Dairy provisions of the new Farm Bill continued to be offered up at a furious pace this past week as House and Senate members try to find a workable compromise.

So far, the following items have been agreed upon:

  • Reauthorization of the Dairy Export Incentive Program.
  • Modifications to the MilkPEP Program.
  • Clarification of mandatory price reporting language.
  • Repeal of the Recourse Loan Program for processors.
  • Funding for two studies on: The impact of eliminating the federal order and price support program and replacing them with state authority over milk pricing. And, the impact of establishing a minimum standard of identity for protein commensurate with the average protein content of milk produced in the U.S.
  • Johne's disease control program.

The provisions that remain unsettled are the dairy price support program; promotion assessment on imported dairy products; direct payments; and conservation programs, including the Environmental Quality Incentives Program.

Although both the House and Senate passed provisions to extend the price support program, it has not been approved by conferees because funding for the direct payment program has not yet been finalized. That’s because one idea on the negotiating table would use the funding for the dairy price support program to make direct payments to producers.

Proponents of direct payments prefer to keep the $773 million set aside in both the House and Senate Bills for the price support program on the table until an agreement on direct payments is reached. Negotiations continue at the staff level but a deal has not been reached.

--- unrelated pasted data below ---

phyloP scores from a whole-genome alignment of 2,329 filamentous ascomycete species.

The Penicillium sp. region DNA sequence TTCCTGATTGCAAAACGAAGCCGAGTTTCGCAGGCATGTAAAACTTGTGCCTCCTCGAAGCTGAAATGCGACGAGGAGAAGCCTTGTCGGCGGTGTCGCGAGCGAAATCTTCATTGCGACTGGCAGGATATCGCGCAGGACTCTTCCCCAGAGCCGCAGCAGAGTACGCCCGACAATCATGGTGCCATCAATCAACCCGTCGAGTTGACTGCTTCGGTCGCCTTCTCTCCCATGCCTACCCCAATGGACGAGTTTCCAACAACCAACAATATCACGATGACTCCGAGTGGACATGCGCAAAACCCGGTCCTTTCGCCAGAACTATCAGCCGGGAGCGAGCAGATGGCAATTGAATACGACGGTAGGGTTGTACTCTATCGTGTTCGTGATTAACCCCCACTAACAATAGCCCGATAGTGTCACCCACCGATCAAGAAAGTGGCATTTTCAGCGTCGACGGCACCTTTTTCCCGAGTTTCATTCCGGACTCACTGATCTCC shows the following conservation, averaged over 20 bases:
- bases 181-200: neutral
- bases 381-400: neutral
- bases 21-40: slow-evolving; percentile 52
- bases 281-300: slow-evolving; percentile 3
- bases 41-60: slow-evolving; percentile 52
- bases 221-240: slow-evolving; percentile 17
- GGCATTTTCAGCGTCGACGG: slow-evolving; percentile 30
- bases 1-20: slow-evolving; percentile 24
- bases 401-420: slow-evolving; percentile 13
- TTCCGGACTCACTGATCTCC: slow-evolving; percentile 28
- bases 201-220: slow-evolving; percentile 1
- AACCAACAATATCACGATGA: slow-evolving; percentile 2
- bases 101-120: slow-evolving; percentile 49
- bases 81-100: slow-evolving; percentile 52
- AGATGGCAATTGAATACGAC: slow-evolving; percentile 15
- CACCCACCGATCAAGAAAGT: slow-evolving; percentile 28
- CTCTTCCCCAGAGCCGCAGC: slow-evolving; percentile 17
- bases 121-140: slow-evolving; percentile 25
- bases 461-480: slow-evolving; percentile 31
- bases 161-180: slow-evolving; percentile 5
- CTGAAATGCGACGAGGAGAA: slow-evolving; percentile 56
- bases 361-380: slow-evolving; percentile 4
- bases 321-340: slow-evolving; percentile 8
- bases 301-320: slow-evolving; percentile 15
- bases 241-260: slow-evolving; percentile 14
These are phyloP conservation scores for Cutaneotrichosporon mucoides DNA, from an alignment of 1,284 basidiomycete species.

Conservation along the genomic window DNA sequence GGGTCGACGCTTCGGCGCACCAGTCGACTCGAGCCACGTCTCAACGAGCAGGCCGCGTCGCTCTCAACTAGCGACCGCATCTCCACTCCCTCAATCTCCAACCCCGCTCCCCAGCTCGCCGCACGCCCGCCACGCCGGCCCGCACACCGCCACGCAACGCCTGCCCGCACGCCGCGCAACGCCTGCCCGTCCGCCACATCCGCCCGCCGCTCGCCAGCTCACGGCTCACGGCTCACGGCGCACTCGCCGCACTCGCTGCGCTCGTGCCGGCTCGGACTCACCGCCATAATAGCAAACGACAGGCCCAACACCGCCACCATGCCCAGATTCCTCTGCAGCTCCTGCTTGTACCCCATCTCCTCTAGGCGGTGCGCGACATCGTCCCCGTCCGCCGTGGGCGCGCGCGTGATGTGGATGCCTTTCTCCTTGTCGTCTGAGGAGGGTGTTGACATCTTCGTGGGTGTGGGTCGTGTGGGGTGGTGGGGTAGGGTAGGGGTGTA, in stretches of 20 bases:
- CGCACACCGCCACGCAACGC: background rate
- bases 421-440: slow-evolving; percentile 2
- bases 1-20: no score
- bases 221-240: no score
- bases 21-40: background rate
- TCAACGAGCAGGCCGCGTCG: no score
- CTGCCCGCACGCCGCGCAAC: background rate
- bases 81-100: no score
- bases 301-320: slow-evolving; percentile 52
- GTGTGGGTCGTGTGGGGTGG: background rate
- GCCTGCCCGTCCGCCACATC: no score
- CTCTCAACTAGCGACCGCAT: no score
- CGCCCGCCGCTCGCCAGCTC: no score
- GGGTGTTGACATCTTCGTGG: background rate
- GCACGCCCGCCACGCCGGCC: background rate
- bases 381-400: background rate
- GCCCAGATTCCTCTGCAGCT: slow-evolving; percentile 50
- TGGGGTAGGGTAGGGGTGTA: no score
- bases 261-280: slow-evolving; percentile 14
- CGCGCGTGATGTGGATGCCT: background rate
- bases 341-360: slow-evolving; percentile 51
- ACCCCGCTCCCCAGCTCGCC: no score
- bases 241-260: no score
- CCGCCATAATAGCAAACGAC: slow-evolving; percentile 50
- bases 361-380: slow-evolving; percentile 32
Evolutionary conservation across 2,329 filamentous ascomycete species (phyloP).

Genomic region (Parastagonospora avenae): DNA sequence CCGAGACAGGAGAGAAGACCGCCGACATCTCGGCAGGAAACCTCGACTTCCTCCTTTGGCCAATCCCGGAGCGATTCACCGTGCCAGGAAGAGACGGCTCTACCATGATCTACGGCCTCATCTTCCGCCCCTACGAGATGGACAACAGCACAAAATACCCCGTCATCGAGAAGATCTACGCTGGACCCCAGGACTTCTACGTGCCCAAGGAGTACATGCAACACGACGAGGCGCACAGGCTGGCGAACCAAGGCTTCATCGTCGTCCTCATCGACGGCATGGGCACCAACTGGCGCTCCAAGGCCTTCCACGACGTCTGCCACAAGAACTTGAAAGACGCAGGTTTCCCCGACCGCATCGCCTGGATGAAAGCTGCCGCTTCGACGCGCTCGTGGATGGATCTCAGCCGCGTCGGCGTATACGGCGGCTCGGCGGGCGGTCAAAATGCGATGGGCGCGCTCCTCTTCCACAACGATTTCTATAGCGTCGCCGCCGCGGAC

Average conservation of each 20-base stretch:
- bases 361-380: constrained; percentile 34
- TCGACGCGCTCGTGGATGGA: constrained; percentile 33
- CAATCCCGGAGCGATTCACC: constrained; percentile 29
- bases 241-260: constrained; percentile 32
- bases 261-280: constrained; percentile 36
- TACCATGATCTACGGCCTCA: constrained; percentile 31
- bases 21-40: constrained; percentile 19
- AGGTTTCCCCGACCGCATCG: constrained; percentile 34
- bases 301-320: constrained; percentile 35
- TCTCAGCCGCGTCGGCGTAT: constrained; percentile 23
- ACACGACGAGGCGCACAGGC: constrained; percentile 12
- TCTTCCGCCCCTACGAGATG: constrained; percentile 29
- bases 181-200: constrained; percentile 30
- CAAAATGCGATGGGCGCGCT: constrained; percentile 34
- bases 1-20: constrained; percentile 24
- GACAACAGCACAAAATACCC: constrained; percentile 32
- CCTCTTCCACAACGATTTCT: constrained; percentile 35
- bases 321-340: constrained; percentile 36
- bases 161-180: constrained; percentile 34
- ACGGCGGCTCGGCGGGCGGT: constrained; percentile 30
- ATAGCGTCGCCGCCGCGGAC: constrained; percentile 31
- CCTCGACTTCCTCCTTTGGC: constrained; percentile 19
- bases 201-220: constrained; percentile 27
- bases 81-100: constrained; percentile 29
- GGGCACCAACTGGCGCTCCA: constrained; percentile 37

Here’s a few of the ideas currently being considered on a dairy subsidy program.

  • The original Senate proposed program with separate options for Northeast producers and all other producers.
  • The Stenholm/Peterson plan that pays 25% of the difference between the current national “all-milk” price and a $14.79/cwt on average base milk marketings in 1999-2001 with a reduction in payment for growth.
  • A proposed compromise would pay 34-cents/cwt when the national average all-milk price falls below a rolling five-year average all-milk price with 14 million pounds of milk eligible for payments annually.
  • Another plan would pay 45% of the difference between the monthly Class I price in Boston and $16.94 on 1.8 million pounds of milk annually. This plan is gaining favor because of the lower risk of a production response resulting from the payment that could lower milk prices.
  • An idea being floated to accompany one or more of these plans listed would allow multiple individuals associated with single operations to be eligible for the direct payments.

Western United Dairymen